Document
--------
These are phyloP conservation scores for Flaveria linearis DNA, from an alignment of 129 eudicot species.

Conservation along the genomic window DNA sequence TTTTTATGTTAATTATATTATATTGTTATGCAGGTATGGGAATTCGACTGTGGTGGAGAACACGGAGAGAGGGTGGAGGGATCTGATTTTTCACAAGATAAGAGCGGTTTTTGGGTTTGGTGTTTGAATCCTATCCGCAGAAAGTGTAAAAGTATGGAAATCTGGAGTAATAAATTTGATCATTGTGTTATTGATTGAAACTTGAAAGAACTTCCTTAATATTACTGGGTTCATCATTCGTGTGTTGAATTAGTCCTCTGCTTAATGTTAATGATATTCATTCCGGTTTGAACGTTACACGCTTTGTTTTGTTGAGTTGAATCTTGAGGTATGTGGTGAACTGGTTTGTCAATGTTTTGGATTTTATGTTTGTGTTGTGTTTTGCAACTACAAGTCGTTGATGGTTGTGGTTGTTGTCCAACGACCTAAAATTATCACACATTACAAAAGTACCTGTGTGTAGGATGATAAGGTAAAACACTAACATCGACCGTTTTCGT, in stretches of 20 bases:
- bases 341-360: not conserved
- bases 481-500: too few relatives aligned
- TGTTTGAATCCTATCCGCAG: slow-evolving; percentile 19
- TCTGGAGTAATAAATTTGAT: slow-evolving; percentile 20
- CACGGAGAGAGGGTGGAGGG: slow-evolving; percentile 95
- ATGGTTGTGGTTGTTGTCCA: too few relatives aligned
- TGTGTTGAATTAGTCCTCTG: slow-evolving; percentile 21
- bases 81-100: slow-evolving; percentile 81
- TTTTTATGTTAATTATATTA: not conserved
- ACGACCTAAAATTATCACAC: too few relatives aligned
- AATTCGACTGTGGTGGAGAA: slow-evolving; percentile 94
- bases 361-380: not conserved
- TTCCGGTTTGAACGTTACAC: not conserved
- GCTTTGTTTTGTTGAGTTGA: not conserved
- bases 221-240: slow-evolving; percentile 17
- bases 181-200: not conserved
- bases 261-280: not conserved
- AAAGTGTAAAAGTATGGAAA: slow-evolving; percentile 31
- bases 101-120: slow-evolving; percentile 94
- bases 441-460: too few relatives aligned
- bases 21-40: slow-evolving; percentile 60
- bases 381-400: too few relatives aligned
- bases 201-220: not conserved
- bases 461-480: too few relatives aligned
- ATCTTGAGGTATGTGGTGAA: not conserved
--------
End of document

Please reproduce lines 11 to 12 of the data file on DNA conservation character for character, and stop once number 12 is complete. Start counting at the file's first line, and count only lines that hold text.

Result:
- TTTTTATGTTAATTATATTA: not conserved
- ACGACCTAAAATTATCACAC: too few relatives aligned